I considered getting rid of my food dehydrator recently when I moved. It was one more box to cram into a Pod storage container that had about as much space as a stomach after a Thanksgiving feast. Nevertheless, thinking of the hundreds of fruits I would dry in our new home, I squeezed it in.
Just one problem. It sat in storage for a year, and when I pulled it out to use it for my first ambitious fruit-drying project, it smelled like Band-Aids. Yuck. What was this appliance made out of? It was an old food dehydrator my mom had picked up at Goodwill. Was the plastic even up to code anymore? Needless to say, I no longer use that food dehydrator!
But I still want to dry fruit. It’s a great, safe way of preserving that harvested goodness to snack on later.
Here’s how I’ll be drying fruit in the oven this pick-your-own season, and here’s how you can too.
1. Prepare the fruit well.
Make a big batch. The average oven can dry 4-6 pounds of fruit, and since drying in the oven is not as efficient as using a food dehydrator, you want to make the most of it. Choose the best quality fruit you can, harvested during its peak local season. When it comes to strawberries, for instance, the site The Spruce Eats says, “Keep in mind that the more flavorful the fresh strawberries you start with are, the more delicious the dehydrated version is.” Okay, well, if they’re from Weaver’s, that part’s definitely covered!
Here’s an overview of approximately when fruit ripens each month at Weaver’s Orchard. Strawberries are currently ripe and will be at their peak through June 8, 2019.
Begin the dehydrating process by making sure the fruit has been washed well.
Keep apricots, raspberries, blueberries and cherries whole, but remove any pits. Remove any damaged portions. Remove the tops of strawberries and cut them in quarters (if large) or half (if small). Keep slices and sizes uniform so they’ll be done around the same time. You don’t have to peel fruit like apples and peaches, but unpeeled fruit does take longer to dry.
Dip the fruit in lemon juice. (It helps preserve color.)
Place the cut sides up on a parchment-lined baking sheet, or on a greased cooling rack on top of a baking sheet so you get extra air circulation. The sugars in the fruit can turn sticky as they dry, hence the need for parchment paper or greasing. Also to keep it from sticking, turn the fruit every hour or two, with a spatula.
2. Provide the right temperature and good air circulation.
Spread the fruit out on the pan so air will flow between the pieces. Don’t put them all the way up to the edge of the baking sheet, either. Let air circulate at the edges.
“Air current speeds up drying by moving the surrounding moist air away from the food,” says the University of Georgia Cooperative Extension.
Place the fruit in a 140F oven, or if your oven won’t go that low, use the “keep warm” setting with an oven thermometer for best results. Don’t turn it up! Fruit cooked at a higher temperature will appear dry but will still be wet on the inside and then get moldy later! Convection ovens with fans work best. If your oven isn’t equipped with a fan, you can place a fan outside the oven.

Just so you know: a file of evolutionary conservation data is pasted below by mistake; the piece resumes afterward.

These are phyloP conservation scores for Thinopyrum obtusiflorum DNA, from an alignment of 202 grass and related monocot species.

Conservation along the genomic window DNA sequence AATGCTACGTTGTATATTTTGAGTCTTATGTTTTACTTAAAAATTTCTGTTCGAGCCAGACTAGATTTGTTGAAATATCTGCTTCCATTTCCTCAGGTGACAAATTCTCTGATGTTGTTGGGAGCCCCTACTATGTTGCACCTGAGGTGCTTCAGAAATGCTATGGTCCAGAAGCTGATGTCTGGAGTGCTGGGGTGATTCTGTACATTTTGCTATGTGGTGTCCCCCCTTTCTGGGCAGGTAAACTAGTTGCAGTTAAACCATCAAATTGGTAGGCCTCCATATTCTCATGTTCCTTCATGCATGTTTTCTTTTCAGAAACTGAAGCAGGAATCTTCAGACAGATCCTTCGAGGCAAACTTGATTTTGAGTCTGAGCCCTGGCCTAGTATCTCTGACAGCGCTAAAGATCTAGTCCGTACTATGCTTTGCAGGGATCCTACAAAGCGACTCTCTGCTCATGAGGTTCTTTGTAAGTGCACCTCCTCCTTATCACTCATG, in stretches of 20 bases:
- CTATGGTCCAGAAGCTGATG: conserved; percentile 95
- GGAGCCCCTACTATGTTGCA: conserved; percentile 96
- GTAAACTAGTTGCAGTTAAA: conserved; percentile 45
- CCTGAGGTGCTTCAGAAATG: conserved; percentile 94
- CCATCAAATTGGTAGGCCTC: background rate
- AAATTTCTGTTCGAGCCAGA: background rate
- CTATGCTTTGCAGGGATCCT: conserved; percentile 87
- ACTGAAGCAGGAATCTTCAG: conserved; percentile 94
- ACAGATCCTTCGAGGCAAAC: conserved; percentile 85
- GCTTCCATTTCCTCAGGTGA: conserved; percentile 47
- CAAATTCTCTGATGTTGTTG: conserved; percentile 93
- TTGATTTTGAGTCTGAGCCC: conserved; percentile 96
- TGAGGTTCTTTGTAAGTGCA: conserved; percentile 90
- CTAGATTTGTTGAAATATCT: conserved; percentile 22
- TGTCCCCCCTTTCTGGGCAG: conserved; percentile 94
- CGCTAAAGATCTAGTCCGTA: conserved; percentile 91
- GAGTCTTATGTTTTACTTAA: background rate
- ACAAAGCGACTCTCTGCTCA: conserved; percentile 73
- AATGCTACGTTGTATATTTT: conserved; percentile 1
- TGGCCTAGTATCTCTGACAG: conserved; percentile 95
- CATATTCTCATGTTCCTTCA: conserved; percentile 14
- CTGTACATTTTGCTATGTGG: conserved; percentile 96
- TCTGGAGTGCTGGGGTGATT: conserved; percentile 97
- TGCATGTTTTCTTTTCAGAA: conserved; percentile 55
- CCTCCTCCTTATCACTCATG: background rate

Place the trays three to four inches from the sides of the oven, and allow two to three inches between oven racks so the heat will be evenly distributed.
Keep the oven door slightly open to provide more air circulation.
3. Check and condition the fruit.
Inspect the fruit for any remaining moisture. When you press on the fruit, no moisture should come out. The texture should be pliable but not sticky. For strawberries and other berries, see if two of the berries stick to each other. For larger fruit like apples, fold it in half to see if the halves stick together. If they stick, put them back in the oven. It’s important that the fruit is no longer moist because that means that it won’t spoil due to bacteria, yeast or mold.
Let the dried fruit stand at least 30 minutes to an hour, and then check again for moisture.
4. “Condition” the fruit.
Conditioning is important because it reduces the risk of mold developing later on. Here’s how to do it:
Fill glass jars about two-thirds full of fruit, and put the lid on. Keep the fruit jarred for seven to ten days, shaking the jars a few times a day to redistribute the contents. Watch for condensation on the sides of the jars. If any appears, remove the fruit from the jars and place it back in the oven for another half hour or hour.
Once the fruit has been properly conditioned, it should keep for a full year if stored at about 60F. That means that when you dry the fruit in season, it’ll last you all the way until the pick-your-own season for that fruit rolls around next year!
This will get you started, and if you want to explore a very in-depth guide, I recommend checking out the University of Georgia Extension’s manual. It will tell you everything you need to know, including other drying methods besides using your oven!